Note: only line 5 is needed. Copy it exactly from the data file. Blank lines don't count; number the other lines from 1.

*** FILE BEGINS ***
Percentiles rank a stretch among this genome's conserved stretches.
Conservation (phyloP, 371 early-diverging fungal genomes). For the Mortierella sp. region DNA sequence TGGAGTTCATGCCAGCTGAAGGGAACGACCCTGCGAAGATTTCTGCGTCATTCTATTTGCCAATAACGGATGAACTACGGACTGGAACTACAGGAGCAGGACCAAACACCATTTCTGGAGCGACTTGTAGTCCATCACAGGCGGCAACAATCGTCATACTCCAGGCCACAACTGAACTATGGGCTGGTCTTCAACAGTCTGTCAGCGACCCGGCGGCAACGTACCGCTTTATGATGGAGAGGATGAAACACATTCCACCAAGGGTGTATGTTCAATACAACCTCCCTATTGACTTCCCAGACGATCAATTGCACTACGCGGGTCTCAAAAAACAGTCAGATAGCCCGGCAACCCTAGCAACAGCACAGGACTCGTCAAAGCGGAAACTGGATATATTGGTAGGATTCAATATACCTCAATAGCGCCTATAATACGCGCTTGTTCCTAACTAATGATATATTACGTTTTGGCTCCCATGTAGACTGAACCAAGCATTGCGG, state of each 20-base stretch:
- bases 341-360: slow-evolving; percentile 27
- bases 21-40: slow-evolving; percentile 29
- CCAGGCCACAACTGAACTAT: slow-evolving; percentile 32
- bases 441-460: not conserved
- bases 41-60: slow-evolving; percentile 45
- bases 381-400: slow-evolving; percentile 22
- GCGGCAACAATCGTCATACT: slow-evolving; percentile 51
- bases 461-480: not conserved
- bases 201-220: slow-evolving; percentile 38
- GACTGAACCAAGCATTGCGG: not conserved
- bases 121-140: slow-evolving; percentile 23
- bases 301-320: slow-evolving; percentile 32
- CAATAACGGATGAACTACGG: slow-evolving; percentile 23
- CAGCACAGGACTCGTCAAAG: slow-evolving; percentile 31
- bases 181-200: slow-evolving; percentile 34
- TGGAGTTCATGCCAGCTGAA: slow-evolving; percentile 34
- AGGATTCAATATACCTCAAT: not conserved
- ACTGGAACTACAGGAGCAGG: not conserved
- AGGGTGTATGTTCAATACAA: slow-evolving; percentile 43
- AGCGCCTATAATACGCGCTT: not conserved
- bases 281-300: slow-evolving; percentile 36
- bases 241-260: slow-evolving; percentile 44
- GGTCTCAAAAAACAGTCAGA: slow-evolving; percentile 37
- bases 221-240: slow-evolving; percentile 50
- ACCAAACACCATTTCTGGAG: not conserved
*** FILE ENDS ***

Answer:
- CCAGGCCACAACTGAACTAT: slow-evolving; percentile 32